Title:
Multipurpose dry mix applicable in sweet and savoury food applications
Kind Code:
A1


Abstract:
The present invention relates to a multipurpose dry mix which after mixing with a liquid, is freeze-thaw stable before and after baking, is not leaking during baking, and which has a stable viscosity in acid, neutral, alkaline media The multipurpose mix is comprising fat, carbohydrates, and proteins. It can be applied as basic filling for a more completed mix or food compositions and food products.



Inventors:
Sarneel, Frans Johan (Zuiddorpe, NL)
Peremans, Johan Augusta Maria Antoon (Ekeren, BE)
Application Number:
10/550936
Publication Date:
12/07/2006
Filing Date:
03/26/2004
Primary Class:
Other Classes:
426/496
International Classes:
A21D13/00; A21D13/08; A23L1/0522; A23L1/09
View Patent Images:
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Primary Examiner:
WATTS, JENNA A
Attorney, Agent or Firm:
FISH & RICHARDSON P.C. (TC) (MINNEAPOLIS, MN, US)
Claims:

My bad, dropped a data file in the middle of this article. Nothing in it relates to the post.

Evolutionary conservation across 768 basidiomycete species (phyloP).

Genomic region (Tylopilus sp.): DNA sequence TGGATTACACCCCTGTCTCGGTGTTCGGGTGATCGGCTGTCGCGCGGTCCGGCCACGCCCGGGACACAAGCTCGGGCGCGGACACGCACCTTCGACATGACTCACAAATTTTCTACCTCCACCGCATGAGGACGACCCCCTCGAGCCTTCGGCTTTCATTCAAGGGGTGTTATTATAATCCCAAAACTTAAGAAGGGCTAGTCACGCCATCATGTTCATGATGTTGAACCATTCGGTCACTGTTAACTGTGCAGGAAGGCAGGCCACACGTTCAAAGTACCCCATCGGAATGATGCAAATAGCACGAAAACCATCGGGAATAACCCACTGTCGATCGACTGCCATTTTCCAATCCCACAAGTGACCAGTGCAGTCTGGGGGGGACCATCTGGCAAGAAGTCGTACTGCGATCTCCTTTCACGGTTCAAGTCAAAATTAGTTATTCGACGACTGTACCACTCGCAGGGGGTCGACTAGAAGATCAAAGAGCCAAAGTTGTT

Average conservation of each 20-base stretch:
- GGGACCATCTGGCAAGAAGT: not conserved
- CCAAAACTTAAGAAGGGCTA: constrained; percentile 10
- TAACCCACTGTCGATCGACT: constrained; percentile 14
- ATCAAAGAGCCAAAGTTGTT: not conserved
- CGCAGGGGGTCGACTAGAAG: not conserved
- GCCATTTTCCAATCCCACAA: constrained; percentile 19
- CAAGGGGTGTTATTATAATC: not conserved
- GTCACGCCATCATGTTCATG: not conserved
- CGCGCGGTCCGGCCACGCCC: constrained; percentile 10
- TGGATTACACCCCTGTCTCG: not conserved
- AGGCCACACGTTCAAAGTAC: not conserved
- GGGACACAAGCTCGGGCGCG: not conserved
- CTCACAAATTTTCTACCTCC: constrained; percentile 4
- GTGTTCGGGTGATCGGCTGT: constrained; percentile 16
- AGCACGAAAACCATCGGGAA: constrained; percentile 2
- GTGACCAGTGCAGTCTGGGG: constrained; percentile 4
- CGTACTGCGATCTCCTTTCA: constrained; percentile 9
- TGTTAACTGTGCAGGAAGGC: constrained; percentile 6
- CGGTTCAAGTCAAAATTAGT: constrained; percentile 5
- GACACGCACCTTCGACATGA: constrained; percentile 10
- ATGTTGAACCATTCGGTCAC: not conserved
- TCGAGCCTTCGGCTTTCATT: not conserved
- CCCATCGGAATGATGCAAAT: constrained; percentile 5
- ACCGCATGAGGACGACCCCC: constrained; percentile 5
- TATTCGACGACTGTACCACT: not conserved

1. A multipurpose dry mix (A) for use in a spread, and/or a filling of baked, fried, uncooked savoury and/or sweet tasting products, a) having a freeze-thaw stability of at least 98%, wherein said freeze thaw stability is defined as (100%−((100× the total amount of separated water in ml) (total weight (in grams) of mixture (B))), and wherein said mixture (B) is having a dry substance content of 64% and consists of said dry mix (A) and water, and said total amount of separated water is collected after performing three times a procedure wherein said mixture (B) is subjected to freezing at −18° C. for 24 hours, followed by thawing for 8 hours at ambient temperature, and collecting the separated water, and repeating twice said procedure, and b) having a baking stability of 100% wherein said baking stability is defined by baking in alumina cup at 180° C. for 1 hour a mixture (C) having a dry substance content of 79%, and consisting of said dry mix (A) and water, and obtaining a baked mixture (C) and said baking stability of 100% corresponds to non-leaking of a mixture (C) and/or baked mixture (C) out the alumina cup, and c) having a stable viscosity under alkaline, acidic and neutral pH conditions when measuring for a mixture (D), at dry substance of 31% of said dry mix (A) in demineralised water or buffer, Brabender viscograms between 50° C. and 95° C. with heating rate of 1.5° C./min.